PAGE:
For the Scooter Store, the savings have been striking. Year-over-year claims costs from 2009 to 2010 went from $6,600 per employee per year to $5,400, a 22 percent reduction that translates to $2.3 million in savings.
But Scott says those aren't the results that matter most. "One of my managers who has struggled with weight issues for a long time sent me an e-mail recently saying that he started taking walks in the evening as a result of all the outreach we did. He ended up losing 103 pounds over the next year."
At the Scooter Store, Scott believes the best is yet to come. "It's hard to say which piece of the puzzle saved what amount of money. But in the aggregate, we're off to a great start."
1 A. C. Monheit, "Persistence in Health Expenditures in the Short Run: Prevalence and Consequences," Medical Care, July 2003 41(7):53–64.
3 Ibid. The same study explains that while care for chronic conditions, such as diabetes and asthma, is indeed fairly expensive, such care alone will not put individuals with those conditions at the very top of health care spenders. Acute episodes or complications, by contrast, certainly will.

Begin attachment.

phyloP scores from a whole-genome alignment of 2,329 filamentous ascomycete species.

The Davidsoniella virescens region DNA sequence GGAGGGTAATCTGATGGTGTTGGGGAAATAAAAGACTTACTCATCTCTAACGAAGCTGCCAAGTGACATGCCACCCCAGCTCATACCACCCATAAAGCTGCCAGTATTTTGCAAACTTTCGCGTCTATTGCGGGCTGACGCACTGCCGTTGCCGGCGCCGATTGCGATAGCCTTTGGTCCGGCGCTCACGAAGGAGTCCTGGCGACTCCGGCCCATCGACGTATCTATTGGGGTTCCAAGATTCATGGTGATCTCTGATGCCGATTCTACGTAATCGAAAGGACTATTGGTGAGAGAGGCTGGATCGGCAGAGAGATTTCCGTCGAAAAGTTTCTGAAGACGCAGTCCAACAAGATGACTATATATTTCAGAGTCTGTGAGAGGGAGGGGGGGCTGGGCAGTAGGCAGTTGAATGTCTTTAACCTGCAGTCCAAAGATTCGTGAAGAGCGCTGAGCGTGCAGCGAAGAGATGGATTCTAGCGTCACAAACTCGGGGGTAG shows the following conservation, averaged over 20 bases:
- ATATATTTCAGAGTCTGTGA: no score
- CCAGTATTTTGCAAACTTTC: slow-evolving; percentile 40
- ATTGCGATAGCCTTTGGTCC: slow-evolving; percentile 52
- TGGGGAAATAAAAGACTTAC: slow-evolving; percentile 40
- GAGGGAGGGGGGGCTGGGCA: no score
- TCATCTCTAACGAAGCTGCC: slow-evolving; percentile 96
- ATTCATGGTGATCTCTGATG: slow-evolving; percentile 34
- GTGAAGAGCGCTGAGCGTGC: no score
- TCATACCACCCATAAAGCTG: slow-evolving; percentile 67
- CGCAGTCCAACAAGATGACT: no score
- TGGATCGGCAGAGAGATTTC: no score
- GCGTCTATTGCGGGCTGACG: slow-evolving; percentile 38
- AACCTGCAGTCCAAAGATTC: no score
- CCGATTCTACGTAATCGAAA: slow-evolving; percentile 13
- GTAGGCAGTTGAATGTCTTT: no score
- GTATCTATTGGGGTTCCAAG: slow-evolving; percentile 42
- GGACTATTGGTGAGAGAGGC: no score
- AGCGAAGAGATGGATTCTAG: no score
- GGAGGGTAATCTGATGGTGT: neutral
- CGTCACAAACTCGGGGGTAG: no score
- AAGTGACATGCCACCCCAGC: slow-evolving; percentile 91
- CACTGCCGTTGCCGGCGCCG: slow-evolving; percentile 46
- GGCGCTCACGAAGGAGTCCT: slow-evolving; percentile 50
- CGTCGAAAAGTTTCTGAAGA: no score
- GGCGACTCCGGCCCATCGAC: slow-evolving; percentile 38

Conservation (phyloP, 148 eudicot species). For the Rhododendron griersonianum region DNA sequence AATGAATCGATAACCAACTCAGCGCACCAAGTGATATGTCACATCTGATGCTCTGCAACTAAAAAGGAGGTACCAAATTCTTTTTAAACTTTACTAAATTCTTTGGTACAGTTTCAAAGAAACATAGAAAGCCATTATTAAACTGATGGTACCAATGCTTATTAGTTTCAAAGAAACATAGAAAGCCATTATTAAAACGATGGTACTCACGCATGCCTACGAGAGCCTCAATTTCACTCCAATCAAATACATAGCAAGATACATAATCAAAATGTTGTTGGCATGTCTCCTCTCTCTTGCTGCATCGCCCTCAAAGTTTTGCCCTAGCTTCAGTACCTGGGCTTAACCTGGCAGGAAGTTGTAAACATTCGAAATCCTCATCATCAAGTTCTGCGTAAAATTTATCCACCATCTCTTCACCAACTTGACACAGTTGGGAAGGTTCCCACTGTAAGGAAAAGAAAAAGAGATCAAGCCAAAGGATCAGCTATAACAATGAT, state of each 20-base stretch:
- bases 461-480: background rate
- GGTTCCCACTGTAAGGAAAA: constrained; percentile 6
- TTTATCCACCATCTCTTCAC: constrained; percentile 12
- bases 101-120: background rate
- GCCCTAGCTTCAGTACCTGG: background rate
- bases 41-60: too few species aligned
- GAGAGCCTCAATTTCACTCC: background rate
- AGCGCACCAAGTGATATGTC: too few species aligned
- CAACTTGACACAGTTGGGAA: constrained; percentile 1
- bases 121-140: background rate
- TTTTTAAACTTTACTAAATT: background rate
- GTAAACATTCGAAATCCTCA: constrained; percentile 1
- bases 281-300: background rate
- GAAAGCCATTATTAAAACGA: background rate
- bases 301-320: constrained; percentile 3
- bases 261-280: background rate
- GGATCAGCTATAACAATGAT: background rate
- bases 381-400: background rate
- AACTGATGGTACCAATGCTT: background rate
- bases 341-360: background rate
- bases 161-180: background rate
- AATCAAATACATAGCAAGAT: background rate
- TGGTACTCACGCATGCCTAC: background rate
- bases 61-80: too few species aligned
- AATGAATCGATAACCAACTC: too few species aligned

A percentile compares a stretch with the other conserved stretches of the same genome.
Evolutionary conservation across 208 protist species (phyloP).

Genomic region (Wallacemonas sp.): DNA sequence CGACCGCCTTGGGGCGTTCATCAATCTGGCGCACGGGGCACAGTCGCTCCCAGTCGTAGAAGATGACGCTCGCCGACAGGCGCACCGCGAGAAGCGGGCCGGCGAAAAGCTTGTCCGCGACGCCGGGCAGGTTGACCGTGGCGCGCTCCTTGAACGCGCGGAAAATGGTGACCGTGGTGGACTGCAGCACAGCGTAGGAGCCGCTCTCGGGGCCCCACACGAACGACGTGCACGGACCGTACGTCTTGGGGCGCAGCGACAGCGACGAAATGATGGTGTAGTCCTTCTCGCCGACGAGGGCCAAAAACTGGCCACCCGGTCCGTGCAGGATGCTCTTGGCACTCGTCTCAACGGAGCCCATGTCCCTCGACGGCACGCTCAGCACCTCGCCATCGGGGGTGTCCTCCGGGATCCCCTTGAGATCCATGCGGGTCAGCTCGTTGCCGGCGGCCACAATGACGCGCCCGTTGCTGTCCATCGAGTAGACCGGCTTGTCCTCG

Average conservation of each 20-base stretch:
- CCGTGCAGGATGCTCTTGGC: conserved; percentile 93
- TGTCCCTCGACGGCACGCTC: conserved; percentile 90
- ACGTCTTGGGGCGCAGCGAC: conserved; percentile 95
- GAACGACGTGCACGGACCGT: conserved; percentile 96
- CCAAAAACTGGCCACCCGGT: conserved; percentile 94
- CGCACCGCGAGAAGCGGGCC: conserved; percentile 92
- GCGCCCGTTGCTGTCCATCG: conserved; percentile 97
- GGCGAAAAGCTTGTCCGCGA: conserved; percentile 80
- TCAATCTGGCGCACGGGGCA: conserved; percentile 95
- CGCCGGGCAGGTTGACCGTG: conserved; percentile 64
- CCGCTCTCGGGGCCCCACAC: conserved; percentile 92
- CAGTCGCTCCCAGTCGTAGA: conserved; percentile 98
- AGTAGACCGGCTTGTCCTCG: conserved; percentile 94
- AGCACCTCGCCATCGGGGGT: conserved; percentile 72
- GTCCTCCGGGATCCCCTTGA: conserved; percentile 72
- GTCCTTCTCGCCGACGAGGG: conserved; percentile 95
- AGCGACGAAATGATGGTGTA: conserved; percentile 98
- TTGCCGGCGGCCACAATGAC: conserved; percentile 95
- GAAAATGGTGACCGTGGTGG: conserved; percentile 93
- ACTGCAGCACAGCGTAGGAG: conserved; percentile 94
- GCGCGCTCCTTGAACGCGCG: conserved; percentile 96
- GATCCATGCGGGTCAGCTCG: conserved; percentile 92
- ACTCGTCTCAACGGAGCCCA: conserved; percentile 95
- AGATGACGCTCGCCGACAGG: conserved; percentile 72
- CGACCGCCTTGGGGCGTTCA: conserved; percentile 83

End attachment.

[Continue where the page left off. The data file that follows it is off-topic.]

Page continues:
By Brian Schilling
Nine years ago, when David Kohmescher stepped in as chief executive officer of the Newburgh, Indiana-based Women's Health Care, the 20-physician obstetrics–gynecology practice was in its first year of being self-insured. His immediate predecessor had led the organization through the transition from fully insured to self insured for what Kohmescher said were the usual reasons: cost, lack of control, general frustration.
"Costs were going up every year and the organization never had the freedom to build the plan it really wanted," said Kohmescher. "I think the general sense among our owners was 'Hey, we're well established, we have good cash flow, and we are doctors and know health care. We're good candidates for this.' That has certainly turned out to be the case."
Kohmescher's conclusion that self-insuring was a good decision comes despite the fact that in many ways, the practice might not seem like an ideal candidate, especially retrospectively. It had one very bad claims year in terms of costs. Three employees have died in the past decade. And the firm is small in comparison to the usual self-insured entity: only about 80 of the firm's 120 employees participate in the health plan.
None of that has made self-insuring tenuous or, as one might expect, cost-prohibitive. "We've saved money every year versus buying a fully insured product on the open market, including the one year where we had to cover costs of one catastrophic case that ran into the $100,000 range," said Kohmescher. "Every year our costs have been 10 percent to 20 percent lower than they might have been because we self-insure."